Making sure employees are paid the minimum wage is something which sounds obvious and straightforward. Last month, however, HMRC named over 200 employers who failed to pay their employees the minimum wage. This breach of National Minimum Wage (NMW) law by 202 employers, added up to £5 million in underpayments, and left around 63,000 workers out of pocket. Among the businesses named were major high street brands like Marks and Spencer, Argos and WH Smith, as well as various SMEs and sole traders.
Regarding the naming of these businesses, here’s what Minister for Enterprise, Markets and Small Business Kevin Hollinrake had to say:
“Paying the legal minimum wage is non-negotiable and all businesses, whatever their size, should know better than to short-change hard-working staff.
Most businesses do the right thing and look after their employees, but we’re sending a clear message to the minority who ignore the law: pay your staff properly or you’ll face the consequences.”
The investigations by HMRC took place between 2017 and 2019. The businesses which were listed have paid back what they owed their staff and have also faced financial penalties. However, the loss of trust and the reputational damage these underpayments have caused, may be much harder to repair.
The employers named last month were found to have underpaid workers in the following ways:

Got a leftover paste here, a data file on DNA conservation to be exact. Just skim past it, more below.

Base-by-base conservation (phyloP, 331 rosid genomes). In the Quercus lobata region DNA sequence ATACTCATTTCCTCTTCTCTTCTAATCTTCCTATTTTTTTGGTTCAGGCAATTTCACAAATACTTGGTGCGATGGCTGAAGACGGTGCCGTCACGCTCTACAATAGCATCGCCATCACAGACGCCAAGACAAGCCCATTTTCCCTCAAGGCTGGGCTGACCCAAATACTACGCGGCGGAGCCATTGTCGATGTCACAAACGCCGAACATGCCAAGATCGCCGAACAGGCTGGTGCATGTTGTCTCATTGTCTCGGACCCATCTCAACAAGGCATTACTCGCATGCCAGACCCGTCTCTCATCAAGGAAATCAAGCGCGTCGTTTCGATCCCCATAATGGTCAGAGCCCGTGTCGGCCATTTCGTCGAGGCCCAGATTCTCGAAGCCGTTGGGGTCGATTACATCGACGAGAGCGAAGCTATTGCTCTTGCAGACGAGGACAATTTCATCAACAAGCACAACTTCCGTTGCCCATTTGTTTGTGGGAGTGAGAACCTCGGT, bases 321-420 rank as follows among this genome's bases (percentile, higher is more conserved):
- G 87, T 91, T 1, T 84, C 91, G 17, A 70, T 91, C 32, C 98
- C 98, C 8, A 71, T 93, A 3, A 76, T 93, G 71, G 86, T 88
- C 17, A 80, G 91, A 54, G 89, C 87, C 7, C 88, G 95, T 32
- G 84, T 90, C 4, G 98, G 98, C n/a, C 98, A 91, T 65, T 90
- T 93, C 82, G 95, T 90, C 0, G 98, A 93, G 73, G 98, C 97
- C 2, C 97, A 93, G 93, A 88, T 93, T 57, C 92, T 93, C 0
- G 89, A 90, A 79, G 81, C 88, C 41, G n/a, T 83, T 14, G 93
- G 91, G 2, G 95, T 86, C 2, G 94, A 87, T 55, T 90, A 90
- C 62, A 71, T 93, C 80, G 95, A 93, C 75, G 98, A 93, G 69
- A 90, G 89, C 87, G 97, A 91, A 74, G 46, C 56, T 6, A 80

As a payroll processor, you’re responsible for making sure that clients’ employees are paid fairly and according to the law— and that means understanding the ins and outs of minimum wage calculations. It’s important to keep in mind the different minimum wage rates that apply to different age and work categories. The rates are updated annually, so make sure you’re always using the current rates. Check out our blog to see the NMW rates for this tax year. Your payroll software provider should update their software each year to reflect new minimum wage rates.
It’s the responsibility of the client to make sure that you have all the information you need, and that the information you have is correct, to ensure that employees are paid the correct rates. Examples of this information could be an employee’s date of birth, their employment status, the hours they worked, details of any overtime and training or travelling time.
With the right payroll software, you and your clients can rest assured that their payroll is in compliance with Irish law.